Jaws ★★★★★

Imagine standing in line. A warm day in June, basking in the glory of a sunny afternoon, with your stomach full after a late lunch (probably pizza) and your excitement reaching a pinnacle that is consistent with every other teenager and 20 year old in line. The trailer and the posters were enough, as everyone is out and ready to see this movie. It's about a giant shark, and It's directed by a guy that hasn't done much. You go in, buy a massive bucket of salty and dangerously buttery popcorn, and you race to find the best seat that you can manage.

And then the movie starts. It's the equivalent of stepping into a hurricane with a cheap umbrella, which signifies how unprepared you really are. The film hits you with unmistakable bravado, class, mastery of craft, and beauty. Comedy, terror, suspense, humor, and character all combine into a film that isn't just a film. Rather its something equivalent to a cinematic milestone, where the collective audience is experiencing something different and game-changing. Jaws is beyond description, and the depths of both artistry and entertainment that it reaches is unparalleled in movie history.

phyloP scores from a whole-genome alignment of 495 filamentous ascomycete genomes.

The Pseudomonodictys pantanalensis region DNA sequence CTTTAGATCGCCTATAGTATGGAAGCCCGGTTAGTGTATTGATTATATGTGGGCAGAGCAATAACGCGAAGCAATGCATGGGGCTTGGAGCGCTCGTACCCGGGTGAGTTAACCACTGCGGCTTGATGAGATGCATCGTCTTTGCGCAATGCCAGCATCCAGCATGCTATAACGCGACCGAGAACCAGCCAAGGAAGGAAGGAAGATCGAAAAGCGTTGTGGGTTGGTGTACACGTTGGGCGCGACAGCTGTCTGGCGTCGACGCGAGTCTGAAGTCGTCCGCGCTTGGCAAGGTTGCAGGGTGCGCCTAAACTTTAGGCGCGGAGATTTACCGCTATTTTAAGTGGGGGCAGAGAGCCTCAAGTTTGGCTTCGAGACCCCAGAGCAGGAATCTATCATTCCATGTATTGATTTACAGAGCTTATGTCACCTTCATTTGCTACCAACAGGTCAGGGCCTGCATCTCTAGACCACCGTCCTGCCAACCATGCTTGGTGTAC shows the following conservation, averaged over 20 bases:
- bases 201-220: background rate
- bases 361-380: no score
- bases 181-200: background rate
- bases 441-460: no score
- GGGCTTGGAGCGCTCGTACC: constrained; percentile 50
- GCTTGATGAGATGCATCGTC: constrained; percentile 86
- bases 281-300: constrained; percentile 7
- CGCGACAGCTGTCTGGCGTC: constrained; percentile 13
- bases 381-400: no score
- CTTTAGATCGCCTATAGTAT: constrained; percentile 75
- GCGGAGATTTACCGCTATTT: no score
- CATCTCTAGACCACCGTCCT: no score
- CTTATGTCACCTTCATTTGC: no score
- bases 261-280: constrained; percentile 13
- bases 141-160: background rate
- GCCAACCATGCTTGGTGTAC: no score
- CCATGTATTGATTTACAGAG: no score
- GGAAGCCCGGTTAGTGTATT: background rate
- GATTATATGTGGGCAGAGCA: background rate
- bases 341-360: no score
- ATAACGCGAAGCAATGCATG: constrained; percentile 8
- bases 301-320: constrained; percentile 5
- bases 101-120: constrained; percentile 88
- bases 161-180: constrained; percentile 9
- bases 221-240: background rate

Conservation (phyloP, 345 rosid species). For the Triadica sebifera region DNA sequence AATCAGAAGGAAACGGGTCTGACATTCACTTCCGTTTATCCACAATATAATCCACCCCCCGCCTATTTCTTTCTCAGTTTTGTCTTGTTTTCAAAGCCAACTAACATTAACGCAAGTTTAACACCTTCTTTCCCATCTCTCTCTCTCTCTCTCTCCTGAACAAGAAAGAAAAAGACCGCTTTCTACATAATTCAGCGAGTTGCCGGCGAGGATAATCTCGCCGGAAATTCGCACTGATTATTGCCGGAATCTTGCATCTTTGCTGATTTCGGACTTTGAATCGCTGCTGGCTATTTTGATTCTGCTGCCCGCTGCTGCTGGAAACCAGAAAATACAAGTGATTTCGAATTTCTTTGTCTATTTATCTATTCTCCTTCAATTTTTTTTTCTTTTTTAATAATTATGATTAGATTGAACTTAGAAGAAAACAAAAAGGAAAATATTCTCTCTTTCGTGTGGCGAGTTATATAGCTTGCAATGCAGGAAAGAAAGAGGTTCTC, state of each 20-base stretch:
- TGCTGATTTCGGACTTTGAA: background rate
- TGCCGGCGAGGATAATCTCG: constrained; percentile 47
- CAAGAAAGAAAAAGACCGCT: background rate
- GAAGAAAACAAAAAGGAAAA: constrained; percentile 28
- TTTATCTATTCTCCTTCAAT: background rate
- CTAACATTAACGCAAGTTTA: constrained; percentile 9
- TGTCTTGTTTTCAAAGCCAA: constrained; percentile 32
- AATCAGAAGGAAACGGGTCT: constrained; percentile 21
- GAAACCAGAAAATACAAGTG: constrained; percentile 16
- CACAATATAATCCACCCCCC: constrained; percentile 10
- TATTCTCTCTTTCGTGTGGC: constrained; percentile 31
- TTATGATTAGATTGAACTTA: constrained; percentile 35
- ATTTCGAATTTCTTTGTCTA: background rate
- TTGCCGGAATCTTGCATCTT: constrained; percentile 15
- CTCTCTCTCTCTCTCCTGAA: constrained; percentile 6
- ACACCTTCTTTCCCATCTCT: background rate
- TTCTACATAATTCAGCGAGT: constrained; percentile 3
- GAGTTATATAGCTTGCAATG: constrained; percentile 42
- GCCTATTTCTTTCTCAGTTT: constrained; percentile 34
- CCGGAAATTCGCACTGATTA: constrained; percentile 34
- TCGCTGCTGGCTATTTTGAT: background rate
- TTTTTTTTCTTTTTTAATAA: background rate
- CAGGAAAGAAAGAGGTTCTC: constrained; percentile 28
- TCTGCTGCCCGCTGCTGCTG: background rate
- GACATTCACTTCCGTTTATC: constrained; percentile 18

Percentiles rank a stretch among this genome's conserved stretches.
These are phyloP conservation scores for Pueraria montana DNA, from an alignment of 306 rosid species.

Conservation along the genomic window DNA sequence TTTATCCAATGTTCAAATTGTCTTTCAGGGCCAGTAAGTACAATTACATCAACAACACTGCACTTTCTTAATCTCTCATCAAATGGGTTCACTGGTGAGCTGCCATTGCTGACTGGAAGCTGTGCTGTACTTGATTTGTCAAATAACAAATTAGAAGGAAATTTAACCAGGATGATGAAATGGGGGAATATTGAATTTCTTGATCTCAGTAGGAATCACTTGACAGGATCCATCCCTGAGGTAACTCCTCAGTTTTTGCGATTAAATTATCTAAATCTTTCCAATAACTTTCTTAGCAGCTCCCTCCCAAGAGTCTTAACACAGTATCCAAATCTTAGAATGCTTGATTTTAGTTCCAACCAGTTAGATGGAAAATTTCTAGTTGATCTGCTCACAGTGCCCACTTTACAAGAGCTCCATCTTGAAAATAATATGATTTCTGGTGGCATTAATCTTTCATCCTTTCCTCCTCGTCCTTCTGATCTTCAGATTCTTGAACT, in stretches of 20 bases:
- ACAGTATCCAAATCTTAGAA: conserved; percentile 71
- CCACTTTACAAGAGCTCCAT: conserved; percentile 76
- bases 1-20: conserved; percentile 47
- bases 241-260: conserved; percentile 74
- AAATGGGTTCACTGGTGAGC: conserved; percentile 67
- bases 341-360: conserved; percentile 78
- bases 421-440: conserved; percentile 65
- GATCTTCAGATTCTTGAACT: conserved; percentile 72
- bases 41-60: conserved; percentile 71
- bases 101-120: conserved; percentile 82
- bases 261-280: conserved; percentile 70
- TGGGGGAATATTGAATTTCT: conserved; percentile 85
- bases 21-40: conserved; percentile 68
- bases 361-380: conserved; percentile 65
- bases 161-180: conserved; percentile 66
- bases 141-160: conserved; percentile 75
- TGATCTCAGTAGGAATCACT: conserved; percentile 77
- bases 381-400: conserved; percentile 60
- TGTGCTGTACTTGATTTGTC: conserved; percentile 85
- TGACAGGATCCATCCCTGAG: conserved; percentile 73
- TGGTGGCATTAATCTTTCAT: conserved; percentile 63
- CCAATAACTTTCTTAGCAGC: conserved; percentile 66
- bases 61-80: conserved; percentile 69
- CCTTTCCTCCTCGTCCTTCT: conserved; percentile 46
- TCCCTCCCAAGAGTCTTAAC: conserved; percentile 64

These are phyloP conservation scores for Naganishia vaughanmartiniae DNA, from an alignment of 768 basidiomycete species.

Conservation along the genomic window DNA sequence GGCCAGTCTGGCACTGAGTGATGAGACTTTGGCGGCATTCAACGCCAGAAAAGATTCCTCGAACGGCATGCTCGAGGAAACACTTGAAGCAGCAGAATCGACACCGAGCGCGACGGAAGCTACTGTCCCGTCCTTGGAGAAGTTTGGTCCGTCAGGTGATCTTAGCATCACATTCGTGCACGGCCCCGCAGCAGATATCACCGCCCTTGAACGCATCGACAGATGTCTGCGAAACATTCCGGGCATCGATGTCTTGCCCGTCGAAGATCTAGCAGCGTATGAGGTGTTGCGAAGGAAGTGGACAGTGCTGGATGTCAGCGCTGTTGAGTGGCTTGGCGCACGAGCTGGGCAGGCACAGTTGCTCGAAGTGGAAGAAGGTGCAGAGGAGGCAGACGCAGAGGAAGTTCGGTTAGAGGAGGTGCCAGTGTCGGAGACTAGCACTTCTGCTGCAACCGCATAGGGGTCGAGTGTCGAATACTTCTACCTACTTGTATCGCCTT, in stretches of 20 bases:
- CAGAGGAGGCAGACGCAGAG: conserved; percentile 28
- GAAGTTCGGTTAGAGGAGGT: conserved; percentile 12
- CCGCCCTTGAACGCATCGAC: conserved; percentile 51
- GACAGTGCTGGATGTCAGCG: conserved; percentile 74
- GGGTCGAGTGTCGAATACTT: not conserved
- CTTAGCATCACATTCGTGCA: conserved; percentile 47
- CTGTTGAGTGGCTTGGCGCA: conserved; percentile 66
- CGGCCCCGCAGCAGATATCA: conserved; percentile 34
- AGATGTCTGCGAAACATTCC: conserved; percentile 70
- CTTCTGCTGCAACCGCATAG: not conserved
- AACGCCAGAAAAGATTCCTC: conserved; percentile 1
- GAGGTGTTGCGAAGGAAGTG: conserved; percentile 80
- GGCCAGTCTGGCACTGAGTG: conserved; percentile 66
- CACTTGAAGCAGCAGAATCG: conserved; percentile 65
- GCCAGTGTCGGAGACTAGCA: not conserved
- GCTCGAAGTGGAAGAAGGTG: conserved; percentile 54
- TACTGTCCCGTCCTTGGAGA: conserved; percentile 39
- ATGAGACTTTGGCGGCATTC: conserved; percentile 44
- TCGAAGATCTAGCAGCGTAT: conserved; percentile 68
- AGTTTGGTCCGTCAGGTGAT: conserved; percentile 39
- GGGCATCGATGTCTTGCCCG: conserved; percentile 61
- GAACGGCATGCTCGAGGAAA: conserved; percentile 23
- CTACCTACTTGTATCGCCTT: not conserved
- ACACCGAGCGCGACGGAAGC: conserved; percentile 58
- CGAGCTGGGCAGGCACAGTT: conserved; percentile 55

The moments contrasting horror and opaque grace punctuate the salty atmosphere that swallows everything up, and the film rides a seductive line between life and death. Every single scene feels historical, but at the same time, it is as timeless, funny, endearing and adventurous as anything that's been committed to celluloid. Steven Spielberg brings the directorial flourish in multiple sustained sequences of petrifying panic and loss. Roy Scheider, Robert Shaw, and Richard Dreyfuss bring characters that are both wholly unique and memorable. John Williams crafts one of the greatest musical scores of all time. Bill Butler shoots fictional Amity Island with peaceful chaos and experimental distress. I mean, what aspect of this film isn't perfection?

I wasn't even close to being alive in 1975. Ah, if only I had a time machine.

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